The Mombasa man in a vest whose video of him being forced to eat raw pili pili were widely shared on social media, has been exposed a petty mosque thief.
His crime? Stealing shoes from worshippers in congregational prayers.
According to the clip in which the man is seen clutching at a handful of raw pepper is seen squirming under the heat as his interrogators determine the extent of his shoe stealing syndicate. He coughs and grimaces in agony as he chomps on another red chilli, all the while, stealing painful glances at the handful he has to feed his already flaming mouth before they allow him to go.
The man in the video was caught stealing at Masjid Sakina Mosque in Mombasa. He was forced to confess he was a thief besides naming his accomplices and where the stolen shoes are sold before being freed.
Mombasa County has been grappling with shoe theft menace which has called for ingenuity to stem the theft. According to Council of Imams and Preachers of Kenya (CIPK) Secretary General Sheikh Khalifa Mohammed, mosques have been forced to construct lockable pigeon hole cabinets for locking shoes when praying.
“This has been very effective but only a select number can be assigned these safe boxes leaving the general public vulnerable to thieves” he says adding that Muslim prayers, though quite short, do not allow for any distraction whatsoever. “You aren’t allowed to do or say anything outside the Swala (prayer) because it will nullify the act of worship.
Other mosques keep askaris at the gate to watch over worshipper’s shoes, with many mosques in Mombasa adopting a left luggage service like a supermarket where you are handed a chip in exchange for your shoes.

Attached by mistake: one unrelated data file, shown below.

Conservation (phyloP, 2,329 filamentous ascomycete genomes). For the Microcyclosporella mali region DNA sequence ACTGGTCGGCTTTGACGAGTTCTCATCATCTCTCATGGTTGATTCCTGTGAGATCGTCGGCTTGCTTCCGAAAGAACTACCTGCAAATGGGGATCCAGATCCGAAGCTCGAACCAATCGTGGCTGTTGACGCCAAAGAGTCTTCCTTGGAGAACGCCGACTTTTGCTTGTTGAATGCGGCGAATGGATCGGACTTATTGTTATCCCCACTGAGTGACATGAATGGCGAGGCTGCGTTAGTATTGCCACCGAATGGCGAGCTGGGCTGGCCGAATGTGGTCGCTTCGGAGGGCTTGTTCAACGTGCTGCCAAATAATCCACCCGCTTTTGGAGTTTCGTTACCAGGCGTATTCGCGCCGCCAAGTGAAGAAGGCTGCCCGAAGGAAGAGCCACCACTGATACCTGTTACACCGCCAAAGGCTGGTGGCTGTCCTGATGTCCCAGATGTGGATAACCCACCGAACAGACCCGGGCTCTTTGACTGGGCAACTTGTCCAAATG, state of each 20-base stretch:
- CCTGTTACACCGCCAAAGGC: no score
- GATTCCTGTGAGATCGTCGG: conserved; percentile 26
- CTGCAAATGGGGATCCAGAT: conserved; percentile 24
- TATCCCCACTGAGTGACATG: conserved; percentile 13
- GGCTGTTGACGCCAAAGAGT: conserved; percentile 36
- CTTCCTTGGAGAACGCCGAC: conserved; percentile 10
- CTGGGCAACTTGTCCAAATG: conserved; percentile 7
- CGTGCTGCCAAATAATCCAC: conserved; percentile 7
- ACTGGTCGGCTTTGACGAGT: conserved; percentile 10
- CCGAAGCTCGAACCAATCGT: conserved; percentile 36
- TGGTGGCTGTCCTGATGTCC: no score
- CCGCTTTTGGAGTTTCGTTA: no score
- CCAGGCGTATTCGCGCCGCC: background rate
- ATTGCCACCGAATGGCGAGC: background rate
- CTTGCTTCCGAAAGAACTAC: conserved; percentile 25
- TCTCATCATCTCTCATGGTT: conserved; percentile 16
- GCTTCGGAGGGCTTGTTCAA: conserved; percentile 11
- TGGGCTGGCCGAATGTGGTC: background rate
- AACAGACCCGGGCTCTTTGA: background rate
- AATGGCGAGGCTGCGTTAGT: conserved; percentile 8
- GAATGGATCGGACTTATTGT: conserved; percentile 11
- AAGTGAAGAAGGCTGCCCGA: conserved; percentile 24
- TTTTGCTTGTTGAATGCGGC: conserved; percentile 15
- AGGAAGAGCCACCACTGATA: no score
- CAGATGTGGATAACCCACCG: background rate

Tariq Hamza, a resident of Mombasa, told The Nairobian that “Many of us, especially worshippers with cars usually keep a pair of flip flops in the car for going to the mosque” as majority of Muslims who regularly worship at the mosque have lost shoes at some point. “I do not know of a single regular worshipper who has not had their pair of shoes stolen at some point,” he says.
Other worshippers concur, saying that the case of someone who has failed to find his shoes after the prayer is a common one. “And that is why many of these thieves of shoes are beaten mercilessly,” says Khatib, another worshipper.
But Sheikh Khalifa says that while catching thieves who have been terrorizing worshippers is a commendable thing, meting out punishment may not be as wise as “These people should be handed over to the police and that is only because we are not in an Islamic State where the Kadhi would have been the one to determine their punishment.”